Epidemic study finds ‘intermediate’ severity diseases are ‘most evolutionarily successful’

Researchers at the University of Exeter have found new epidemic diseases are most successful if they are of “intermediate” severity. Until now, the scientists said conventional wisdom held new diseases evolved to be harmless. But a study published on November 12 in the journal Evolution Letters has challenged the notion by studying more than 50 variants of a bacterial pathogen that infects birds.

The news comes amid the SARS-COV-2 coronavirus pandemic, which has infected more than 53 million people and killed nearly 1.3 million since last year.

Dr Camille Bonneaud, of the Centre for Ecology and Conservation on Exeter’s Penryn Campus in Cornwall, said: “For a long time, conventional wisdom held that new diseases evolved to become harmless.

“Although theoretical developments in evolutionary biology in the 1980s showed that this was not necessarily the case, such belief still holds firm, even today.”

The new study was led by Exeter University in partnership with Arizona State University in the US and Auburn University in Australia.

The researchers focused their study on pathogen virulence or how much harm a disease causes when it appears in a new host.

Pathogens with low virulence will grow at a slower pace and may take longer to jump from host to host.

Pathogens with high virulence, however, run the risk of killing off their host before they spread.

But pathogens of an intermediate virulence appear to have hit the middle-ground and are favoured by natural selection.

Dr Bonneaud said: “Our study focused on the ‘virulence-transmission trade-off’ hypothesis, which allows us to make predictions about pathogen evolution.

“Experimental evidence for this theory is rare, but we were able to test it by using more than 50 variants of the infectious bacterial pathogen Mycoplasma gallisepticum, which infects house finches.”

For the purpose of the study, the researchers picked out house finches from a population that has never been exposed to the bacteria.

The birds were then exposed to the different variants Mycoplasma gallisepticum to simulate the outbreak outbreak of an epidemic.

Dr Bonneaud said: “We found that variants that were more virulent transmitted faster, but that variants of intermediate virulence were the most evolutionarily successful.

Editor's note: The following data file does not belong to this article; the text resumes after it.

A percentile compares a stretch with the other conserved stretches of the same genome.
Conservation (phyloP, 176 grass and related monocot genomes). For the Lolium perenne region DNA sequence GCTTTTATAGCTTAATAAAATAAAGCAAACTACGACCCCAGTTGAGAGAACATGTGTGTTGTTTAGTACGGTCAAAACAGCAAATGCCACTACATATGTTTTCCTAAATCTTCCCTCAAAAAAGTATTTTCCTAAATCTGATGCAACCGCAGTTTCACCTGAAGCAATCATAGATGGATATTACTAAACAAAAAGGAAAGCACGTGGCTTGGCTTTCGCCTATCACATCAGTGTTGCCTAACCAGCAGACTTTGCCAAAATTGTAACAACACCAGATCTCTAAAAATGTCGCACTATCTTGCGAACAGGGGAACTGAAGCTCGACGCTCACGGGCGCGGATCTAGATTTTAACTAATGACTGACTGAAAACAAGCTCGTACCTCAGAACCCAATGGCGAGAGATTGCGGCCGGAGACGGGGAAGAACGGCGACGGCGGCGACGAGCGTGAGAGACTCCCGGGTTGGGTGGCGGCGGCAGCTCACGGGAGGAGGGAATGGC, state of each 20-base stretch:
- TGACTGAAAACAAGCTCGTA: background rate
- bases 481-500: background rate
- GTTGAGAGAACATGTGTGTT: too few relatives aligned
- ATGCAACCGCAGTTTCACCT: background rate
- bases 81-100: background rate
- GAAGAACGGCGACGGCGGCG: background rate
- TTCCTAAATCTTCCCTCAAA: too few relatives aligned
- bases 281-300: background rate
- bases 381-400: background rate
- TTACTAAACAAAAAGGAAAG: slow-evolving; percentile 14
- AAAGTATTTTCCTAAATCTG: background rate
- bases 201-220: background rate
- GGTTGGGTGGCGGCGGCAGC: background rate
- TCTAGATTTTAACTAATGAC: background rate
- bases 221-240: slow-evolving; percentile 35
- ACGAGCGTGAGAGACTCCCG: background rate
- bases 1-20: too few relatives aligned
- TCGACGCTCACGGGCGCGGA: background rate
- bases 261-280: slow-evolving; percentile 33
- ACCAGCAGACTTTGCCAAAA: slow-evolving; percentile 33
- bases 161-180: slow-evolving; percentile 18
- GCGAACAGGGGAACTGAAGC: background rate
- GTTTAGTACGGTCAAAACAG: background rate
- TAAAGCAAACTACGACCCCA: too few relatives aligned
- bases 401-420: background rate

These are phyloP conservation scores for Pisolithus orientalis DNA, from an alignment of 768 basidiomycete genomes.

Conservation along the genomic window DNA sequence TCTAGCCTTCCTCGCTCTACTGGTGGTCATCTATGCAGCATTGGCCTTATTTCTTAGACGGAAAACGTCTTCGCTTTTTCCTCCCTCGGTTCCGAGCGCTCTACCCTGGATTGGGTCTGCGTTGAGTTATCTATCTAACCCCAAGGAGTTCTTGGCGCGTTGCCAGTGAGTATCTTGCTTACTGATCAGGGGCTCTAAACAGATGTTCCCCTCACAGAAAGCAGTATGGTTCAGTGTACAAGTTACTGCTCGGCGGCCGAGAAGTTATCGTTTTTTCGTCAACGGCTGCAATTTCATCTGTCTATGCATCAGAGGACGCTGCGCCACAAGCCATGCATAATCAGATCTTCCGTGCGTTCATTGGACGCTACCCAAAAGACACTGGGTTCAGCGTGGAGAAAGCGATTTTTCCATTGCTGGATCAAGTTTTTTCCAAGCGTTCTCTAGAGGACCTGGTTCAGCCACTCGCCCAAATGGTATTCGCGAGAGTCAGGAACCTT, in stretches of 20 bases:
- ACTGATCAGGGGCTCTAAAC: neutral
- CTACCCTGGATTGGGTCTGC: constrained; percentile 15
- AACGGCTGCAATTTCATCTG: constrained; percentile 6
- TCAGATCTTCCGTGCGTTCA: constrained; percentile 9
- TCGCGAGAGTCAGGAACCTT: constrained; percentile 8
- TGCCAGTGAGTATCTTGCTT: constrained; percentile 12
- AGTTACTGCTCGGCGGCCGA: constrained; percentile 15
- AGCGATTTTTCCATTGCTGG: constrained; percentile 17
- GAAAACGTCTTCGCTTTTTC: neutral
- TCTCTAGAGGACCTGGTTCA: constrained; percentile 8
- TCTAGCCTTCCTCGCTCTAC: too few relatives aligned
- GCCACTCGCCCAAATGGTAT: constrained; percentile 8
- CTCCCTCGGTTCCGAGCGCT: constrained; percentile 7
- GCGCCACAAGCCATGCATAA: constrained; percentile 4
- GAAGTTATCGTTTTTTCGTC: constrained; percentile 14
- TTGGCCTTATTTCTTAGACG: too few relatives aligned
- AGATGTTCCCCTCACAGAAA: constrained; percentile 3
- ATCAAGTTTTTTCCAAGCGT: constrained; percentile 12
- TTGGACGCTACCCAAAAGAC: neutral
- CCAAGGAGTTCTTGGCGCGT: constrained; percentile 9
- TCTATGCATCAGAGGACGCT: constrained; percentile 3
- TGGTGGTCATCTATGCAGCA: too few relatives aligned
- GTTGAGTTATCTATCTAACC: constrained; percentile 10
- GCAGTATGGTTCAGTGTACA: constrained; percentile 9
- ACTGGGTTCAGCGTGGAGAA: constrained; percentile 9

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“Our results, therefore, provide support for using the virulence-transmission trade-off hypothesis as a framework for understanding and predicting emerging pathogen evolution.”

Contrary to popular belief, pathogens that multiplied at much faster rates and hit higher densities, did not transmit any better or faster than those that achieved lower densities.

Dr Bonneaud said: “This tells us that transmission is not always a numbers game and that we cannot use pathogen numbers as a proxy for their success.”

Epidemics like COVID-19 have proven exceptionally good at spreading among large populations.

According to the World Health Organization (WHO), the coronavirus spreads to new hosts whether or not they are showing symptoms.

And people who have developed a more severe case of COVID-19 may be more infectious for longer periods of time.

The WHO said: “Whether or not they have symptoms, infected people can be contagious and the virus can spread from them to other people.

“Laboratory data suggests that infected people appear to be most infectious just before they develop symptoms (namely two days before they develop symptoms) and early in their illness. People who develop severe disease can be infectious for longer.

“While someone who never develops symptoms can pass the virus to others, it is still not clear how frequently this occurs and more research is needed in this area.”

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